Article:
When people found out that I had traveled around the world, they always asked a few predictable questions:
“What was your favorite country?”
“How many countries did you go to?”
But one that always caught me off guard was this one:
“Did you travel alone or with someone?”
The answer is, I did travel with people for several months, and then I broke off on my own. But why? What was it about Ryan, Aaron, Brandle, and Mike that made me leave them? I’ve quoted their lack of energy and their incessant drinking, two reasons that seem to contradict each other, especially when I quit partying later in the trip. I’ve talked about how they were not as interested in learning about the culture as I was, yet Ryan spoke French, Spanish, was learning German, and picked up a fair bit of Mandarin during the trip, while Aaron spent three months on a Kibbutz in Israel. Mike ended up traveling to the most remote parts of Laos, areas I never dared to venture, and had intense relationships with Laotians. My reasons were hollow upon inspection, hypocritical on the surface and weak in debate.
And perhaps that’s why I didn’t leave them until Budapest, long after my quoted “reasons” had angered me. In the end, I realized that I was giving them too much credit. They didn’t force me, by their actions, into solo travel; I took the initiative and went off on my own. In the end, I didn’t ditch them because they didn’t party all night with me in Berlin. I didn’t go off on my own because Aaron was too negative or because Mike only cared about himself.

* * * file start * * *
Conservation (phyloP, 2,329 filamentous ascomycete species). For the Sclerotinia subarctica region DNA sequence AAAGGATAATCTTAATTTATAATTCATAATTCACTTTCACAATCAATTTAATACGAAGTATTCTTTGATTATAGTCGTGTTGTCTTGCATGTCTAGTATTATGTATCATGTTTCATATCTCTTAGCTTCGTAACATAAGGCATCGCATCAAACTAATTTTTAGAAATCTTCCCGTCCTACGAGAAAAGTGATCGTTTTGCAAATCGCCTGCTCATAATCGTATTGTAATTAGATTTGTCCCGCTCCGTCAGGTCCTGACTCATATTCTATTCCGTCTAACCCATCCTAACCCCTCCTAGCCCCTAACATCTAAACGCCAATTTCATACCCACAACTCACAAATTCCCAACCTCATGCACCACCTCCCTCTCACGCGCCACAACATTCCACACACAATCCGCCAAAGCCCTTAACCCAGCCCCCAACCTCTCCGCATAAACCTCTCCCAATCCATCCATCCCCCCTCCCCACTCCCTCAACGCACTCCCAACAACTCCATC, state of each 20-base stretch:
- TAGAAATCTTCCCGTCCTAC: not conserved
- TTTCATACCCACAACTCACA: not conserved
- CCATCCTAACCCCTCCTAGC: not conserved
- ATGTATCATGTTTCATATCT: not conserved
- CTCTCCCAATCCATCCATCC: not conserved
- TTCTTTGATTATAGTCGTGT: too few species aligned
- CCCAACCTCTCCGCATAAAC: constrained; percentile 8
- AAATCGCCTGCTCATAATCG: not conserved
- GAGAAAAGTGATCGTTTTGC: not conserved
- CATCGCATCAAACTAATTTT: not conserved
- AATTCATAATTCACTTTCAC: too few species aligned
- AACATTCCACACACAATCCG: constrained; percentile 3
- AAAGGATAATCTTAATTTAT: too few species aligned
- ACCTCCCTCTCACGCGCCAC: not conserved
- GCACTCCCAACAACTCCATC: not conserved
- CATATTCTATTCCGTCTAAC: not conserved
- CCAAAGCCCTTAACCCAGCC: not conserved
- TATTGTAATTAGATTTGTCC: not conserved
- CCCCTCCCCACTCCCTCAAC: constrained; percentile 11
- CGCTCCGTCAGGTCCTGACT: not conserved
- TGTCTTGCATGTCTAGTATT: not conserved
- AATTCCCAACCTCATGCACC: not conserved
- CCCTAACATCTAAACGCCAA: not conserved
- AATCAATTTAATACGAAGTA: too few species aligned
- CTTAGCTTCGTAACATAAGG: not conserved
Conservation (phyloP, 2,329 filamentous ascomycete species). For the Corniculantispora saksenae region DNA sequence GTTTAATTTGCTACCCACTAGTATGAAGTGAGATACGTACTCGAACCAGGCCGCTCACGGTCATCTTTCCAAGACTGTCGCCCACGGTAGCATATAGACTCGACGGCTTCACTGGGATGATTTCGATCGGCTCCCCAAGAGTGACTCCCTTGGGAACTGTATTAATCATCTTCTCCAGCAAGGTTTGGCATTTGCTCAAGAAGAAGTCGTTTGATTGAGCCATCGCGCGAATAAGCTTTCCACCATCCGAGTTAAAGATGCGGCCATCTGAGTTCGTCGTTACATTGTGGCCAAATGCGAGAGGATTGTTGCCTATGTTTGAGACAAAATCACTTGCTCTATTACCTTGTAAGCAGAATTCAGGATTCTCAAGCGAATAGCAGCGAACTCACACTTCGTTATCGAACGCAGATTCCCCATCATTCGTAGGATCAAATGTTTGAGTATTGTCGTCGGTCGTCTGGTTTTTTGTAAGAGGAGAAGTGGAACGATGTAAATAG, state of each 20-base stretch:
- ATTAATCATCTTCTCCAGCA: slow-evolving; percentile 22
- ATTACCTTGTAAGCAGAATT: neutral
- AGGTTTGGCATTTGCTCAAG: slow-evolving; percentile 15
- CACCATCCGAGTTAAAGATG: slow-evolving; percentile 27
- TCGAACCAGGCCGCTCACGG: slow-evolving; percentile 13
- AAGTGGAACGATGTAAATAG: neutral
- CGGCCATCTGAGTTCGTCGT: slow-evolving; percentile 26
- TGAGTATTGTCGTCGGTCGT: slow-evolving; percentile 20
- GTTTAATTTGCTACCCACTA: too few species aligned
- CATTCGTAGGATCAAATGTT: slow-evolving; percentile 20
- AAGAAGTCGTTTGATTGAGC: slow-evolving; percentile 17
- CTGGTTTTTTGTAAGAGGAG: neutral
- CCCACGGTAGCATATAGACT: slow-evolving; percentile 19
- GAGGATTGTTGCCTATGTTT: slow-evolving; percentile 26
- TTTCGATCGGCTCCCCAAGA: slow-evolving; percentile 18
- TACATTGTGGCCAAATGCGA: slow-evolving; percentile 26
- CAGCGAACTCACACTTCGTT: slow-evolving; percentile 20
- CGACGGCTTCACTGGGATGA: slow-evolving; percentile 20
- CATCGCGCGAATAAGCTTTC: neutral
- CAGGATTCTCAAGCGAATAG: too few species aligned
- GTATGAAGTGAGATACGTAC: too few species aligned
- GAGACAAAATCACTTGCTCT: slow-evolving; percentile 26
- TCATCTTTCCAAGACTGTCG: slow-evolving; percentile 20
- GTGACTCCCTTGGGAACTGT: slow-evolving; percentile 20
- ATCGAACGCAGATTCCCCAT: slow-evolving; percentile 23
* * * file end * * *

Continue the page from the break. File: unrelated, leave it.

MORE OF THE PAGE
I left because I wanted to explore Eastern Europe at my own pace, because I wanted to go to Nepal in October and volunteer, because I knew that the only way I would ever get what I wanted from this trip was if I broke away and began blazing my own path. And the truth was, I was scared to do this. Amama’s death still hung over me, and my experience in Italy had scared me. The longest I’d ever traveled alone before this trip was a four-day voyage to Northern Ireland two years prior, and the solo road trip from California to Kansas the previous summer. A grand total of eight days of solo travel, and now I was facing seven months. Seven months.
For all the grief they gave me, the Trippers did provide comfort. I knew that I would always have a dinner partner, always have someone to split a hotel room with, someone who would at least get me some medicine if I happened to get sick. Yeah, they weren’t perfect, and no I wasn’t breaking new boundaries, but in this new, unknown, and often scary world, it was nice to have some people to cross the border with. And that’s what I had to escape. It had shackled me even in Italy, when I was putting things off until I would meet them.
No more. From now on, I was on my own. I would blaze my own path through Eurasia. It would be a rocky path, as I would have no shoulders to lean on. Instead, I would have to procure my own flashlights and use my own eyes to navigate myself through our complex world. I’d have to learn through experience, through failure, and through intense emotions.
Alone. It was the best decision I made this trip.